Athletics recruiting: Not just jocks

Matt Manley

With varsity athletes comprising around 20 percent of the student body, bringing topflight scholar-athletes to campus is a definite priority, according to Athletic Director Dean Snider.

Recruiting future Whitman athletes is by no means isolated to athletics, either. The process is a cooperative activity between varsity coaching staff, admissions and financial aid. According to Snider, the past 15 years has brought a change in mindset to athletics, recruiting and its relation to admissions and financial aid.

“In the 90s, I don’t believe we were as a college pursuing excellence in athletics as we are now, and it reflected on admissions practices and financial aid practices. That fact made recruiting a more difficult job for coaches,” he said.

Rather than relax admissions standards for athletes, however, Whitman has provided more recruiting resources to varsity programs, enabling them to identify talented athletes who can also succeed in a rigorous academic environment. Using institutional monies and contributions made by W Club supporters, one emphasis has been on developing the corps of assistant coaches, a key group in the recruitment process.

“We have been increasing our pool of assistant coaches, and where we don’t have full-time assistant coaches we have added monies for those assistants to work more hours,” Snider said.

Creativity and use of technology also play a role in Whitman recruiting strategies. In addition to attending high school tournaments and performing traditional scouting, Whitman coaches have created blogs, youtube highlight reels and guided video tours of athletic facilities to entice interested athletes.

Available  to all varsity programs, a new Whitman recruiting practice has also allowed coaches to fly in top recruits for campus visits. Started three years ago, the program ramped up fly-in visits last year: and saw dividends.  Last spring, then first-year baseball coach Jared Holowaty flew in five key recruits. This fall, all five are here at Whitman, joining 12 other first-year baseball recruits. According to Holowaty, resources like the fly-in program have been critical in rebuilding a program that went 6-50 in two seasons between 2006 and 2008, and had dwindled to 12 rostered players at the end of last year.

First-year Aaron Cohen, who was recruited while at Juneau-Douglas High School in Juneau, Ala., says that a fly-in visit last spring made it clear Whitman was the right choice.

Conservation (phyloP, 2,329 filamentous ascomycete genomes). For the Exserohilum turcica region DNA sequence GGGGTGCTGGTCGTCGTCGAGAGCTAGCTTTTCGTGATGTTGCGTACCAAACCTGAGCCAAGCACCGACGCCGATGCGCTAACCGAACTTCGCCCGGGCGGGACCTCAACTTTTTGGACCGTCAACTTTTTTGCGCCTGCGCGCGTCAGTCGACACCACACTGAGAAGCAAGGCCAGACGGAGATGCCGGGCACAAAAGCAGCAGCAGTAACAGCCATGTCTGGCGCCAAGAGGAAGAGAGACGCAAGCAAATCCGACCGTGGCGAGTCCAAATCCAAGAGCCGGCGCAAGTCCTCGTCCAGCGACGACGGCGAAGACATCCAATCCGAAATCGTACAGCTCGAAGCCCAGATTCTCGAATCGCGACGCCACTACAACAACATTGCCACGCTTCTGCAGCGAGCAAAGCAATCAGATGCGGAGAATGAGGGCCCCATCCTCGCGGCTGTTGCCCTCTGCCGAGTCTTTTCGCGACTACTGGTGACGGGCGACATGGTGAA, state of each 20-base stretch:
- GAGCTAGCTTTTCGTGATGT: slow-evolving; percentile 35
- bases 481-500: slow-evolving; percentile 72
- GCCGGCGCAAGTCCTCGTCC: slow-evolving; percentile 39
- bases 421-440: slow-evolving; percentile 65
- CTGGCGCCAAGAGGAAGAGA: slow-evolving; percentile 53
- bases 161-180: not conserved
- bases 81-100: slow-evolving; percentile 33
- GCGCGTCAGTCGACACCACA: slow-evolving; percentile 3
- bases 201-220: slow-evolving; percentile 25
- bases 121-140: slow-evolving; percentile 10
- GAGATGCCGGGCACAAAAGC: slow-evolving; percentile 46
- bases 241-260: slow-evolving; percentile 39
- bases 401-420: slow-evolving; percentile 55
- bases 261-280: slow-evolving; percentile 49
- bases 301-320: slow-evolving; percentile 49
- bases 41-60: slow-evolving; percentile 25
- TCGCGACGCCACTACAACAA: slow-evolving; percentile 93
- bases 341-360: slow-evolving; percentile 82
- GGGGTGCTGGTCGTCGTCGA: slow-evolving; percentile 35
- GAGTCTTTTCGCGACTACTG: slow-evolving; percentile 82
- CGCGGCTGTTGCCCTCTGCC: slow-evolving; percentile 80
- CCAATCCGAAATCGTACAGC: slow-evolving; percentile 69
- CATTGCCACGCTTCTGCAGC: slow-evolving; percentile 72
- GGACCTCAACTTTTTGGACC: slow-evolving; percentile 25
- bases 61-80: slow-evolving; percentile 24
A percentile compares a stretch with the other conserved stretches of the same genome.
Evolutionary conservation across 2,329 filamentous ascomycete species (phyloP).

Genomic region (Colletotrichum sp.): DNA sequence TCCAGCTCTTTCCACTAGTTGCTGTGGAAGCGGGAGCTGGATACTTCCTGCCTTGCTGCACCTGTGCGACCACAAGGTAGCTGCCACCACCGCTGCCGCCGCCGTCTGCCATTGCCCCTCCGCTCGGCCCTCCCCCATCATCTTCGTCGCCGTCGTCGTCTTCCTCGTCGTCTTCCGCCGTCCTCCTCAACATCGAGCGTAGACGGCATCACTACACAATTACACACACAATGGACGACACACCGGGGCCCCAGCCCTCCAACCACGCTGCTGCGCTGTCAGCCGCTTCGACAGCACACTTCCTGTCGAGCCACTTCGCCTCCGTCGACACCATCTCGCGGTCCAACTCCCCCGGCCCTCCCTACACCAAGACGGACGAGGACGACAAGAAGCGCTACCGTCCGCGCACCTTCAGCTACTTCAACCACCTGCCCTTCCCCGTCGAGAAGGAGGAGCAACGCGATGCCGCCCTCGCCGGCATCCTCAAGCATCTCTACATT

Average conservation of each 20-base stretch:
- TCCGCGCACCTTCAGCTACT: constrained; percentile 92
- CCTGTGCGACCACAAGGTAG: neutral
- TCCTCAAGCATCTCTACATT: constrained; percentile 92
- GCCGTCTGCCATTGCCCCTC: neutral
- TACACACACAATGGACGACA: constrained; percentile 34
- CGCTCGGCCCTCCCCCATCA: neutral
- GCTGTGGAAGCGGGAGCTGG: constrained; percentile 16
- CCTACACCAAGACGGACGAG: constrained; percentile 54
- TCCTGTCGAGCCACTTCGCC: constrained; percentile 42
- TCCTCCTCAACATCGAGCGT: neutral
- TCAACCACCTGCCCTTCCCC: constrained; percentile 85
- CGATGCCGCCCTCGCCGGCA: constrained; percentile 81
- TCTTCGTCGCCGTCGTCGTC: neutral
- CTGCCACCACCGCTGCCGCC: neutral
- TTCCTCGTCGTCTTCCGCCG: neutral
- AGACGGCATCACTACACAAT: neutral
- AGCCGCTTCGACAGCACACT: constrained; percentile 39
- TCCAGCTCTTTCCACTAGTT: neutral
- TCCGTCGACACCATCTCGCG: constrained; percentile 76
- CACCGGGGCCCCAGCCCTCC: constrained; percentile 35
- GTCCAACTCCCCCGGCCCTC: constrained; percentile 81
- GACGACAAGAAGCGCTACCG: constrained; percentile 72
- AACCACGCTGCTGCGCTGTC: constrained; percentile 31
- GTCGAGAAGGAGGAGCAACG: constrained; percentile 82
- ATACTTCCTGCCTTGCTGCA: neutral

“The coach had offered to fly me down and pay for everything, and I didn’t really have anything to lose. I had a really fun time, went to a baseball game and kind of fell in love with the place. If it wasn’t for that program, I wouldn’t be here,” he said.

Coach Holowaty, too, cites efforts like the fly-in program as key to restoring Whitman’s baseball team.

“It’s nice to be wanted. And that’s a major aspect of [the fly-in] program. ‘Wow, Whitman wants me this bad that they are going to fly me in,'” Holowaty said. “We are competing with some very good baseball schools and this is just one piece of the puzzle in competing with those schools.”

According to Holowaty, Whitman’s remote location and elite academic profile had given it a reputation as a school without a draw for talented athletes. Holowaty, though, turned Whitman’s supposed weaknesses into draws for interested students. Having the highest academic reputation in the NWC, he says, means that often he isn’t vying against in-conference schools for recruits.

“I look at it this way–we have a distinct advantage because we don’t have to recruit against the schools in our conference. It gives us an advantage, a niche. You can always flip [academic rigor] into a positive. I don’t want to compromise the quality of education here. These are outstanding students, but also very dedicated to baseball,” Holowaty said.

Whitman athletic teams that recruit widely in the United States and abroad also support institutional goals such as improving geographic, ethnic, and socio-economic diversity, according to Snider.

“It’s a great opportunity to work collaboratively with admissions to create a great incoming class each year,” he said.